We recently took Nissan up on their offer of a 7-day test drive on the LEAF.
Our first observation is that this is a really impressive car to drive. More than anything else, it reminds me of my old Jaguar XJ6; it has the same smoothness and silence. Of course, the difference is that Jaguar invested tremendous effort into disguising the effect of reciprocating pistons and escaping exhaust gases. Like every manufacturer since, they worked hard to make a crude process appear sophisticated. With the LEAF, there is nothing to disguise.
The second observation is that you cannot expect to put 300 miles’ worth of energy into the car in five minutes, as you can with petrol. There are three ways to charge a LEAF, two standard and one optional. The slowest and fastest charging methods are standard. We were recommended to go straight to Baldock Services and use their public rapid charging point. These provide up to 125 amps at 500 volts, and will completely recharge the car in about 45 minutes. The power from them is provided free of charge by Ecotricity, who state “We have no immediate plans to charge people to use our network. We want to encourage as many people as possible to join the electric vehicle revolution.”
Public charging points are not all the same. An optional charging cable gives access to the majority of them, which are typically rated at 32 amps. This means a few hours for a full charge, useful if you are leaving the car parked whilst shopping or dining, but not for a quick top-up on a long journey.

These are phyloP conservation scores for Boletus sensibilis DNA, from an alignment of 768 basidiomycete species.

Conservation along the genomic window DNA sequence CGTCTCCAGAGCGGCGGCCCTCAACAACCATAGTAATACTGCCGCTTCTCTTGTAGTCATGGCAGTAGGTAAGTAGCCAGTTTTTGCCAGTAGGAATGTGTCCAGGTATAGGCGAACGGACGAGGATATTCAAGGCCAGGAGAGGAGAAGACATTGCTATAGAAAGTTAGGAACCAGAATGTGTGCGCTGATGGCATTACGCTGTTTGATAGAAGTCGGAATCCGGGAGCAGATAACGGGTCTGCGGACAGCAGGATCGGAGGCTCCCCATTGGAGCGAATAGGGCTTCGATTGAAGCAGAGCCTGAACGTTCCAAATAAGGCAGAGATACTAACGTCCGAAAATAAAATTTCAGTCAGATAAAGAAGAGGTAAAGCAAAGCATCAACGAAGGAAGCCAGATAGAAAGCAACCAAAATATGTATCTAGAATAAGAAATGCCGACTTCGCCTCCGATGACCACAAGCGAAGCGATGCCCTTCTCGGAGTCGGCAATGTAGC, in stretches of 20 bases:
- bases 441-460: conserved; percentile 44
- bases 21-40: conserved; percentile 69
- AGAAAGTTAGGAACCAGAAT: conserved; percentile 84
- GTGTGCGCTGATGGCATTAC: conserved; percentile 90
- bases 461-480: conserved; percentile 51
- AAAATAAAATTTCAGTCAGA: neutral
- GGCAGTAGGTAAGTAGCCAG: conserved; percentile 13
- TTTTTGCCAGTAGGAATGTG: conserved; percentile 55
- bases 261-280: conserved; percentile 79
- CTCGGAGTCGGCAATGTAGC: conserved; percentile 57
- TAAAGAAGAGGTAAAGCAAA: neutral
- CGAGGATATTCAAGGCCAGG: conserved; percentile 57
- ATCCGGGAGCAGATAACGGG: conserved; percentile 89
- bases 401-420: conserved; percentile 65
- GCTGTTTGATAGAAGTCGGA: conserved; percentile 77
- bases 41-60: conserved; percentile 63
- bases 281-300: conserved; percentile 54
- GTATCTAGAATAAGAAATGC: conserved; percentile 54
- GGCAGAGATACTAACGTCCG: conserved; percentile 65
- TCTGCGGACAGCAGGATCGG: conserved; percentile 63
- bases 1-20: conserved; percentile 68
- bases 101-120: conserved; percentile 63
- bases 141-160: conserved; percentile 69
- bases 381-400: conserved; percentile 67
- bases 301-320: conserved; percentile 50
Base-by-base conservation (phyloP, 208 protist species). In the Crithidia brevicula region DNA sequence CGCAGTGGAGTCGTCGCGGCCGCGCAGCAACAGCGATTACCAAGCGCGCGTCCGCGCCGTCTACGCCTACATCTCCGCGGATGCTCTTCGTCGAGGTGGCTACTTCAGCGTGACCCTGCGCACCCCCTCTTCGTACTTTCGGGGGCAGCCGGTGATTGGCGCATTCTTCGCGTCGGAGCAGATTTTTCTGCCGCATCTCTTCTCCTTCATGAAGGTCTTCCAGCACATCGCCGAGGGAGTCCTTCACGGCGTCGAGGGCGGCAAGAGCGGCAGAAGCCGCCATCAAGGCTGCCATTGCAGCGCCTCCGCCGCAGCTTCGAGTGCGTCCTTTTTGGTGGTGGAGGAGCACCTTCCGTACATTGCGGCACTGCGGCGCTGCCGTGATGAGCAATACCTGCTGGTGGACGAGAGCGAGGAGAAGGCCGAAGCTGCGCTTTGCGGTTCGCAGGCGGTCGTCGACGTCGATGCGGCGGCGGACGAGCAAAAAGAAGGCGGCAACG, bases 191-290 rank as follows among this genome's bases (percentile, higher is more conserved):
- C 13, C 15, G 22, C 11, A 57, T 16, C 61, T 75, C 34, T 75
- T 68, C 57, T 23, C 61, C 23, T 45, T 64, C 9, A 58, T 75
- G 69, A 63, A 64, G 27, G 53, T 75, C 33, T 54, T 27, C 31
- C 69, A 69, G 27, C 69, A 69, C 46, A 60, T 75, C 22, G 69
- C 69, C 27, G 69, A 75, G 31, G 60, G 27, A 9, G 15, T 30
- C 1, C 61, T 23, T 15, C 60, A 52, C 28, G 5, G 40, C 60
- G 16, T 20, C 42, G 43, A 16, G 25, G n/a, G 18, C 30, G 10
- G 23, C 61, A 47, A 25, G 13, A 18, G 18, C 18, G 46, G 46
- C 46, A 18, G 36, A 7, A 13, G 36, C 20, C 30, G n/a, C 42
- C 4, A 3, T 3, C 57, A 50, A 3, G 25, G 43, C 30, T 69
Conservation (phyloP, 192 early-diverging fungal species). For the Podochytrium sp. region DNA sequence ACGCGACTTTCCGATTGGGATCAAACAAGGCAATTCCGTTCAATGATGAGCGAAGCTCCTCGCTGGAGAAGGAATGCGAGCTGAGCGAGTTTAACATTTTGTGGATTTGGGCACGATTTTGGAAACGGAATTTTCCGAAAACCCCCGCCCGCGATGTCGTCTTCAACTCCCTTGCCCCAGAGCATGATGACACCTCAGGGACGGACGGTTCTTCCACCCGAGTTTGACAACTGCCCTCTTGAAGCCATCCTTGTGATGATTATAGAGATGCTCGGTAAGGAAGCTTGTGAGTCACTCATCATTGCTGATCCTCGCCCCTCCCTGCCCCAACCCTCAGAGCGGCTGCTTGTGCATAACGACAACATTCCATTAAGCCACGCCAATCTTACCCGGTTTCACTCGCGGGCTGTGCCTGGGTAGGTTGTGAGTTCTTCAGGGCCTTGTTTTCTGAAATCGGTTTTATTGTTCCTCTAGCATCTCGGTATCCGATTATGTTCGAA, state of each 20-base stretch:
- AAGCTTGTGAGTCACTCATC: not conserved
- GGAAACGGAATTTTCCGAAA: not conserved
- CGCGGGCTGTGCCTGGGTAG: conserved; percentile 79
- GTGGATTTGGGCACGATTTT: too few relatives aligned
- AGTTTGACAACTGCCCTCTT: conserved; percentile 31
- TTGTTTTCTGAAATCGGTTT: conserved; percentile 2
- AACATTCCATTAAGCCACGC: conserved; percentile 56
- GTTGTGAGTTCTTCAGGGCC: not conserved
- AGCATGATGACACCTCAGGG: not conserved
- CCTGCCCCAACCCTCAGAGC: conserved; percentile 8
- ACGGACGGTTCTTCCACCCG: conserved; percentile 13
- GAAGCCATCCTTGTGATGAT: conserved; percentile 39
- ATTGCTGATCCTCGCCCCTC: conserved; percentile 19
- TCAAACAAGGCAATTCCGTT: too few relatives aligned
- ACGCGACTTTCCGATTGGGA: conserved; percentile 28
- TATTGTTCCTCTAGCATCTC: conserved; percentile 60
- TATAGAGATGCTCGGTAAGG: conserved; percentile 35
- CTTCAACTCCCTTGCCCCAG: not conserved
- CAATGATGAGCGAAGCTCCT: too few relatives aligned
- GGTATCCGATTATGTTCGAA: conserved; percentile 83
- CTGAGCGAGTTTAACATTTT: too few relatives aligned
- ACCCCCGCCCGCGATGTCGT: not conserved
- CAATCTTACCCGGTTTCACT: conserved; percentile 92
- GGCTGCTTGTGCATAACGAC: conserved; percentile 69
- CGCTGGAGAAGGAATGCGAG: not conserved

The slowest way to charge is to use a domestic socket at home. This is an order of magnitude less powerful than the rapid charger, and a full charge takes about ten hours. Several bloggers have written that they think of the car as a big laptop or mobile phone, and charge it overnight.
We were confident that the car’s range would be ample for our daily commute to Stevenage; the main purpose of the 7-day test was to see whether it would also be useful for travelling further afield. According to the official figures, there should be no difficulty travelling to Cambridge and back, so this became our first test run. Not wishing to take any chances, we drove to Cambridge Services, a few miles north on the A14, and left the car on charge while we went inside for a coffee. We then headed into Cambridge, parked on the street, went to the theatre, and returned home afterwards, with no difficulty whatsoever.
Another regular journey takes us to a friend’s house in Norfolk, in a village near Downham Market. On the Sunday, and despite not having any contingency in case the experiment failed, we decided to see whether the LEAF would be suitable for this 62-mile journey. We set off with a full charge and were relieved to see the projected range holding up fairly well. Although in theory we should have been able to complete the journey on a single charge, we again stopped for electricity and coffee at Cambridge Services. We began to wonder whether we would end up spending more on coffee than we currently do on petrol.